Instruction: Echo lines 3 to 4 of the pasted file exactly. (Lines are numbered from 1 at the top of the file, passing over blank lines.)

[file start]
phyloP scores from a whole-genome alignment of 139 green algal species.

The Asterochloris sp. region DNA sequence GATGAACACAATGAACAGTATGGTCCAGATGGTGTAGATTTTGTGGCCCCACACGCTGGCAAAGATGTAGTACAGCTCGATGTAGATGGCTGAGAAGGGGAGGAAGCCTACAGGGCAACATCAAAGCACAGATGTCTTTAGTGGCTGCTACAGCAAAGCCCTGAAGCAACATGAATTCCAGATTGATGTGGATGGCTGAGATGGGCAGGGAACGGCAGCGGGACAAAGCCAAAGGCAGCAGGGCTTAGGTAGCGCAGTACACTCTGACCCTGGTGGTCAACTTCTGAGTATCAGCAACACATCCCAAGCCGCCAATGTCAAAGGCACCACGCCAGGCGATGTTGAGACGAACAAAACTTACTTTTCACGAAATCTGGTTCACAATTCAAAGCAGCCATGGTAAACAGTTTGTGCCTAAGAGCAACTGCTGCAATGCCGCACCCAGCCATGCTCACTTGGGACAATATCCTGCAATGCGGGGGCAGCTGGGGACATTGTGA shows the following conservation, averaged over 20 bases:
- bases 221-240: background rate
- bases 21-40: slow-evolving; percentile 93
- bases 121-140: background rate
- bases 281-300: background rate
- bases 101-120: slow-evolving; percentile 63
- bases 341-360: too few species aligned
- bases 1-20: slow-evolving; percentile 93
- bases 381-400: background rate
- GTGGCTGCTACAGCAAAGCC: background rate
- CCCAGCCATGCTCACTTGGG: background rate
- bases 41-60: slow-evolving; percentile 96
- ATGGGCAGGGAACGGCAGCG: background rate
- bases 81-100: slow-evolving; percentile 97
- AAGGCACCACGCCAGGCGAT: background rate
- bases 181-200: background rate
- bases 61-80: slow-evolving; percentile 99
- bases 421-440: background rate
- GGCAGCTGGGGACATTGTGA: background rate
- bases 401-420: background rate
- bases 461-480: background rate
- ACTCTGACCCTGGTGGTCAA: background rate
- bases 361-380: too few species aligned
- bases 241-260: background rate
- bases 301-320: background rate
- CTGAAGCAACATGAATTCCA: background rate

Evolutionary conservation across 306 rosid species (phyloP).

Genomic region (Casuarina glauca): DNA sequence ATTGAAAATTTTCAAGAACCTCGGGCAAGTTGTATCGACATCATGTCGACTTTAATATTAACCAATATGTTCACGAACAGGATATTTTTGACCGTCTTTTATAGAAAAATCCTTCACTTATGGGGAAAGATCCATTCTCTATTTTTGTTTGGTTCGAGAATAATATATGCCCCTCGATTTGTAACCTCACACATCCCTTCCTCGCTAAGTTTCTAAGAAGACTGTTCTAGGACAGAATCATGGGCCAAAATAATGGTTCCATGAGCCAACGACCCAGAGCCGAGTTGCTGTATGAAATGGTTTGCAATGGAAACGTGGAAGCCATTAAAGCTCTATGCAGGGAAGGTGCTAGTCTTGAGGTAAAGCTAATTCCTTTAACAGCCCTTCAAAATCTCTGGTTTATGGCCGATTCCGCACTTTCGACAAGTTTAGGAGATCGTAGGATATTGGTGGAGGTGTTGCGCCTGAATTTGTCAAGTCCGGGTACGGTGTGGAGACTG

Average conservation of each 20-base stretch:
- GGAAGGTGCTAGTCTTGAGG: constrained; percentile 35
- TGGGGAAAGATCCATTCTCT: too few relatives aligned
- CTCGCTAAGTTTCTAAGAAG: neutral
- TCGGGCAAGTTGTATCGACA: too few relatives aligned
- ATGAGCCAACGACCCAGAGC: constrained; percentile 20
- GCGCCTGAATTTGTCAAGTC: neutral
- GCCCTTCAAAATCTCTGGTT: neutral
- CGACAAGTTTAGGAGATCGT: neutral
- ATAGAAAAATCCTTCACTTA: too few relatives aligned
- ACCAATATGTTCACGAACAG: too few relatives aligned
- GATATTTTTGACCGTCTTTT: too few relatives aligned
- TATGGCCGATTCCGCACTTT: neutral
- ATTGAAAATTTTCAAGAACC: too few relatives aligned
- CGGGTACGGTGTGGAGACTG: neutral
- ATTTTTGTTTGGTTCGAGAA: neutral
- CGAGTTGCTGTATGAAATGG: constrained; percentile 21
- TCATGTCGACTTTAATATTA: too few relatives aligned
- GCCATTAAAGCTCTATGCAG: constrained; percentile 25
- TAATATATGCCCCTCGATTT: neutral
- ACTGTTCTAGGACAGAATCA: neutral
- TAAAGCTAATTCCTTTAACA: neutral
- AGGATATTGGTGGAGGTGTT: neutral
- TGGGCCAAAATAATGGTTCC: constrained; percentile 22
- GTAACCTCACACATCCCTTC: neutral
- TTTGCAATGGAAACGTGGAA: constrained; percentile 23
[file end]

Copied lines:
- bases 221-240: background rate
- bases 21-40: slow-evolving; percentile 93